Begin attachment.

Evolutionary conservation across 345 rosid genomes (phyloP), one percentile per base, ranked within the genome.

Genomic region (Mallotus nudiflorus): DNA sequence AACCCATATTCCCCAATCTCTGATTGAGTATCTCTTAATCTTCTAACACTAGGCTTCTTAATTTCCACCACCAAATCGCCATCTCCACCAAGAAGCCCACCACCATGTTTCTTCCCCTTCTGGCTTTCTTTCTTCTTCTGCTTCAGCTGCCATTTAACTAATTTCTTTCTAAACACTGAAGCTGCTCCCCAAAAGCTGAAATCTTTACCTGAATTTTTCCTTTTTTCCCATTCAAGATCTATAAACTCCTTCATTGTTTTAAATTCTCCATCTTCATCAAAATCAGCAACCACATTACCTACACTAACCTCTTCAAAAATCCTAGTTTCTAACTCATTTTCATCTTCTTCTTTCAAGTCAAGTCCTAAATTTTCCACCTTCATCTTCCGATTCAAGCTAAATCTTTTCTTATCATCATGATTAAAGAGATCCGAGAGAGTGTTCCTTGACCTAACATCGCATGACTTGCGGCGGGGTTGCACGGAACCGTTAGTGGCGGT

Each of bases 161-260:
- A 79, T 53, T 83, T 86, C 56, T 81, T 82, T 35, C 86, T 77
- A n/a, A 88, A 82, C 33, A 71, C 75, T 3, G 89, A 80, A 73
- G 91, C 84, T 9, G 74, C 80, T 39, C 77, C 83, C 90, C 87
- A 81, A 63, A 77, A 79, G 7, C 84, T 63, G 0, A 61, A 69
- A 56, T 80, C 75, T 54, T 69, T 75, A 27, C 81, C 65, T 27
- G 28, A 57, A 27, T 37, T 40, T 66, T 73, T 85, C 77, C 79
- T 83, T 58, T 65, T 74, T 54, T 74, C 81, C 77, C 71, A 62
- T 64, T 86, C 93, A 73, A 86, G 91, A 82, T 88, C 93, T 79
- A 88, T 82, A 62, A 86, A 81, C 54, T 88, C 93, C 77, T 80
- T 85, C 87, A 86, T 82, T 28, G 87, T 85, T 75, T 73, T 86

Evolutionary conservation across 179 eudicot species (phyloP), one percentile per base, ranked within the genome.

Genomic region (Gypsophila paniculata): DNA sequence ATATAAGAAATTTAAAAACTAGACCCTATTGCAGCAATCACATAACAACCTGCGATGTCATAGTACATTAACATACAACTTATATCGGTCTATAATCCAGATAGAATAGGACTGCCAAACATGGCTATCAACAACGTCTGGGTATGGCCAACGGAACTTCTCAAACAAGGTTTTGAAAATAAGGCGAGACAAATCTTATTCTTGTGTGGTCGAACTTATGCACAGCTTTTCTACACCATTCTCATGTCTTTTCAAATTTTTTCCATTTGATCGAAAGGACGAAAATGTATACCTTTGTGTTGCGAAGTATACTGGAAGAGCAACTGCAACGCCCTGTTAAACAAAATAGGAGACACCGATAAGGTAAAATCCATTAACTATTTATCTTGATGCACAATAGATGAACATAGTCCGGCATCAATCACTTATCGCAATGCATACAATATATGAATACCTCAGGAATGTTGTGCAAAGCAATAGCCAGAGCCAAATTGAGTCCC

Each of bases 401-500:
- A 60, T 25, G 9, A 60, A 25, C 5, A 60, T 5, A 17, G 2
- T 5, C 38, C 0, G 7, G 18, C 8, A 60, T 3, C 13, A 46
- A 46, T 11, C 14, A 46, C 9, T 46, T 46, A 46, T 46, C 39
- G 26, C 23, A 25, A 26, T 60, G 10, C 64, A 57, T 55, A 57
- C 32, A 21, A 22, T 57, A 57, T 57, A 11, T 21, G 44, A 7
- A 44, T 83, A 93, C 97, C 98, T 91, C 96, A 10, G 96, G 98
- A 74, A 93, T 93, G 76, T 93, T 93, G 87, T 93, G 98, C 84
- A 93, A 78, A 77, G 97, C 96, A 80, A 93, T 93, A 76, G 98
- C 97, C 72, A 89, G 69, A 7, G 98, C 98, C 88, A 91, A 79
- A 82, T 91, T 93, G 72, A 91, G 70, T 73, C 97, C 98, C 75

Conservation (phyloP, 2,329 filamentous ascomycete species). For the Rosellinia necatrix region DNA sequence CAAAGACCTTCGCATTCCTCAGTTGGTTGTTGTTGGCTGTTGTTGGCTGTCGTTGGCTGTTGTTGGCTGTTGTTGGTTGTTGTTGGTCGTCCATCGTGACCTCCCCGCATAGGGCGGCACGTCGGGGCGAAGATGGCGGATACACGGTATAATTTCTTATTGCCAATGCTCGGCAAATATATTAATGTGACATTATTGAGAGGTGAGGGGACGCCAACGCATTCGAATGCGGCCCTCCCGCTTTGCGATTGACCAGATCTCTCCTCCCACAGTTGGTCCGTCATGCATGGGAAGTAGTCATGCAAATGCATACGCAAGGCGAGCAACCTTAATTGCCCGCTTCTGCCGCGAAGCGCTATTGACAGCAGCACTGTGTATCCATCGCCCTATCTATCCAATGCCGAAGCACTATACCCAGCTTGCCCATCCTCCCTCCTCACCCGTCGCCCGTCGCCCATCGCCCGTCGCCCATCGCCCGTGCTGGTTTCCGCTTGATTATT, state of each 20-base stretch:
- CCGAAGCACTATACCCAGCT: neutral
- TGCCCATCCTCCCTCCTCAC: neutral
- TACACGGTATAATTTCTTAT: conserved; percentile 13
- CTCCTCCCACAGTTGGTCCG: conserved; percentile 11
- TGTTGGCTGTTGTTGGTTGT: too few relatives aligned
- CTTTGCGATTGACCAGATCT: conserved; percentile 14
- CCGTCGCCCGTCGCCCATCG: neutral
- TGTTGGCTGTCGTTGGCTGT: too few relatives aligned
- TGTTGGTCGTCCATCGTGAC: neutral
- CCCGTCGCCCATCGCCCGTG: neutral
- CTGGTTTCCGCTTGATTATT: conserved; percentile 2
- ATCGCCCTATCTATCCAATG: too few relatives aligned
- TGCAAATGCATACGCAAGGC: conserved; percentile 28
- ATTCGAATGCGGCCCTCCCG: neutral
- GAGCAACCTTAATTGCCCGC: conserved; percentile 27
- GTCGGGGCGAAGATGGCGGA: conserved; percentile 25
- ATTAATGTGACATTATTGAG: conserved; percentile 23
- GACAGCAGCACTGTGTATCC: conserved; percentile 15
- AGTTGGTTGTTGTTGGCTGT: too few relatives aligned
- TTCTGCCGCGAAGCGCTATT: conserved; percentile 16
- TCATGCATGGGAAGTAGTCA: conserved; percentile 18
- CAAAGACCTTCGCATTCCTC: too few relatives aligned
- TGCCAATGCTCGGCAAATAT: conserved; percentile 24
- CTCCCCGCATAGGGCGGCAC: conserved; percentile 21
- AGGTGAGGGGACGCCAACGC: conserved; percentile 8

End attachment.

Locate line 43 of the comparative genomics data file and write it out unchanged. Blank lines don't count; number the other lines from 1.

- GTCGGGGCGAAGATGGCGGA: conserved; percentile 25